His descriptions of events during the Yom Kippur war are almost unbearable but worth the effort. You are forced to confront the details of war through the eyes of Avram and Ilan, young soldiers in Sinai/Suez in 1973. We learn how the war has shaped them, and the lives of their children ever since.

This may be the most important book I have ever read, and I wouldn't be at all surprised if Grossman wins the Nobel Prize for Literature one day soon. A "War and Peace" epic for our time and a powerful anti-war novel that is essential reading.
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15 of 16 people found the following review helpful By JuliaC VINE VOICE on 17 Oct. 2010
Format: Hardcover Verified Purchase
The fact that is known before you start this novel is that David Grossman's own son was killed fighting in the Israeli army during the writing of it. It is hard to imagine how he endured such personal pain and still managed to write about matters very close to that loss, and so it is important to judge the novel in its own right, rather than through the prism of this tragedy, even though this loss very probably changed it's structure and narrative immensely.

The novel is in part a love triangle between three people. We are introduced to them as children in an isolation hospital in Israel. The girl, Ora, is understandably scared to be in such a lonely place, and is befriended by the charming and sociable Avram. He introduces her to his altogether more withdrawn friend Ilan, but surprisingly it is Ilan that Ora subsequently marries and raises a family with.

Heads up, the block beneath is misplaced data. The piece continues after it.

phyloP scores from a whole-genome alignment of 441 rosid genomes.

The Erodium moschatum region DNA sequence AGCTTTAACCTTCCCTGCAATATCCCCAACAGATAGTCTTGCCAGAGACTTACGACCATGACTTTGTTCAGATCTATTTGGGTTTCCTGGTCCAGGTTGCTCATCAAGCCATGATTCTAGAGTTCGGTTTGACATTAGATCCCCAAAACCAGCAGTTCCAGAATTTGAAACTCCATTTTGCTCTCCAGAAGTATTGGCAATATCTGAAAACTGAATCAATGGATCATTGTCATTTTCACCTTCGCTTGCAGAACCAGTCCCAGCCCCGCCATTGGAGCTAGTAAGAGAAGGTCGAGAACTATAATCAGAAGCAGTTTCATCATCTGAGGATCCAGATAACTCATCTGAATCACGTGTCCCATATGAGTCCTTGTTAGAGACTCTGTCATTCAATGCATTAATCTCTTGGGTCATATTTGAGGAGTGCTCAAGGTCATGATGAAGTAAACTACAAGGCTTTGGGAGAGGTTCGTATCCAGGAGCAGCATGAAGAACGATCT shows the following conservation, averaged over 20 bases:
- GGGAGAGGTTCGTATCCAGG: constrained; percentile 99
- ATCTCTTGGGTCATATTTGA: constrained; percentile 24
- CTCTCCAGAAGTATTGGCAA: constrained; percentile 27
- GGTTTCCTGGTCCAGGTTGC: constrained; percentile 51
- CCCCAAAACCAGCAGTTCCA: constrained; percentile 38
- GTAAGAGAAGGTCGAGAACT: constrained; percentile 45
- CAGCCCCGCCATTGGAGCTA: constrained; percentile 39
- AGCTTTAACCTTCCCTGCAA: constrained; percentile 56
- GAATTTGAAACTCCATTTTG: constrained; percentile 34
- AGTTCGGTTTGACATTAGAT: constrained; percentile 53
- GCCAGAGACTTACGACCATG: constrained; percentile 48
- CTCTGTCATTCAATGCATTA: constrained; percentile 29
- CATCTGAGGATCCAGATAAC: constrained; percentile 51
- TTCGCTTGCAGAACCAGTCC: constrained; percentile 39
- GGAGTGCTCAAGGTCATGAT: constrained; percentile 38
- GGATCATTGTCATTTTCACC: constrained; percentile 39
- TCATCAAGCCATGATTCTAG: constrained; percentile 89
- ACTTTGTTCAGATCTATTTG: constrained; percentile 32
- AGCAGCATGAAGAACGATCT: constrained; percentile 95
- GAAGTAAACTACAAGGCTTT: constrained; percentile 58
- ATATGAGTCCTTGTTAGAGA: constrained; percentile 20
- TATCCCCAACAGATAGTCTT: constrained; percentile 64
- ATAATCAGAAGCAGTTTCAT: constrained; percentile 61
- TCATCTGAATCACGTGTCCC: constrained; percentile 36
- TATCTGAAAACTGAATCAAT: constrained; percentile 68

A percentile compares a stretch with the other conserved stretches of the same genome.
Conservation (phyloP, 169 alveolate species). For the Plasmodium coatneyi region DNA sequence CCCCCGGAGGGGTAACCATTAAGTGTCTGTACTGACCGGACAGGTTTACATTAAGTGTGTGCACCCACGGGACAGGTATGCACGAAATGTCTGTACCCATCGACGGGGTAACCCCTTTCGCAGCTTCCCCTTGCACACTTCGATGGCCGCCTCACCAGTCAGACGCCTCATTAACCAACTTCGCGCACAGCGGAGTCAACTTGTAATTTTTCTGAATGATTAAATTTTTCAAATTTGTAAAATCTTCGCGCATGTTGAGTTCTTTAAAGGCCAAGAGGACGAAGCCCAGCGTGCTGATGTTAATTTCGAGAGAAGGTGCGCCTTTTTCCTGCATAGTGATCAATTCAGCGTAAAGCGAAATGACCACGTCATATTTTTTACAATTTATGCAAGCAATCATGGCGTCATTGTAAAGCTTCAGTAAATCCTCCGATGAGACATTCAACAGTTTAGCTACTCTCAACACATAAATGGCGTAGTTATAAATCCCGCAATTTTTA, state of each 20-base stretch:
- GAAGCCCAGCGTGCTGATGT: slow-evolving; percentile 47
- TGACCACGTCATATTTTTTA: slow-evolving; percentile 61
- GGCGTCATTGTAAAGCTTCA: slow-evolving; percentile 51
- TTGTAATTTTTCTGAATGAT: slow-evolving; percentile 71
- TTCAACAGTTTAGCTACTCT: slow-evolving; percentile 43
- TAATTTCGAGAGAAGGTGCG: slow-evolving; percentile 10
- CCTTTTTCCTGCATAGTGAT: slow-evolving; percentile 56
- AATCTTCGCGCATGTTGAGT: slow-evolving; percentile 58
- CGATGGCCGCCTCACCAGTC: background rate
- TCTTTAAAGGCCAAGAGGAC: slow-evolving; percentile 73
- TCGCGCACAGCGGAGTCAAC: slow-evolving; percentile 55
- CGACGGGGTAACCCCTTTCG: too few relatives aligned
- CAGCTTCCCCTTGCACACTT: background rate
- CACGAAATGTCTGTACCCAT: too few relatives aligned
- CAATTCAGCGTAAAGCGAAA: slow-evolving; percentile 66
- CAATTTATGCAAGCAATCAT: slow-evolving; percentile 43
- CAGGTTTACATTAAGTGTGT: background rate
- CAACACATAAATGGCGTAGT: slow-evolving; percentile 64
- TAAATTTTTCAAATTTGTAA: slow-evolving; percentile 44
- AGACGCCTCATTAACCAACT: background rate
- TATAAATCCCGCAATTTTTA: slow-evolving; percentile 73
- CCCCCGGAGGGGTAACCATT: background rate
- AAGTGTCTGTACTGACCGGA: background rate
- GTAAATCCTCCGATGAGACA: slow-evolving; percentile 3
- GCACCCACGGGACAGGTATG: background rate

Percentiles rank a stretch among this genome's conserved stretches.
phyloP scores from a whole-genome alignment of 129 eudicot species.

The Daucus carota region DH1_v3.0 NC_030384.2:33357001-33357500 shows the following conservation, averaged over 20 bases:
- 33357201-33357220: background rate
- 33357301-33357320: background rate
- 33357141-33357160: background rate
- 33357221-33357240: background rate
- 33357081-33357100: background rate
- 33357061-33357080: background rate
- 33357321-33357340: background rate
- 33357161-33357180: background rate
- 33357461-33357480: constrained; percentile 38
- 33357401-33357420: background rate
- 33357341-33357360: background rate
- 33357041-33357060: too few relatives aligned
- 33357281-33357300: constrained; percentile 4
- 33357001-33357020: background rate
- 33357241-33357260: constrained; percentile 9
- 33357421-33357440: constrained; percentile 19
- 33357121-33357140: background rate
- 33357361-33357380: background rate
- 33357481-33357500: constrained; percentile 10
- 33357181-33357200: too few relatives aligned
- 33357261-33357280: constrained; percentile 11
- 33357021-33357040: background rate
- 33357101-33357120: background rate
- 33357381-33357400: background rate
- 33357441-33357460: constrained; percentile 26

The context of the novel, takes place when the three have grown up and faced many challenges, both personal and national, and Ora's youngest son Ofer is about to rejoin the Israeli army, having voluntarily put his name forward for extended service after the period of his conscription is over. The act is seen by his mother as one of defiance and total stupidity. She cannot bear to wait at home and wonder when a knock at the door will bring news of his demise, her husband and eldest son, Adam, having left her, and so she embarks on a journey to escape the bad news she dreads will inevitably come.

She undertakes a journey from her home in Jerusalem to walk across Israel to Galilee, and takes a very reluctant Avram, whom she has not seen for a long time, along with her almost against his will. And it is via the device of Ora recounting her story, and that of her family, to Avram that the novel unfolds.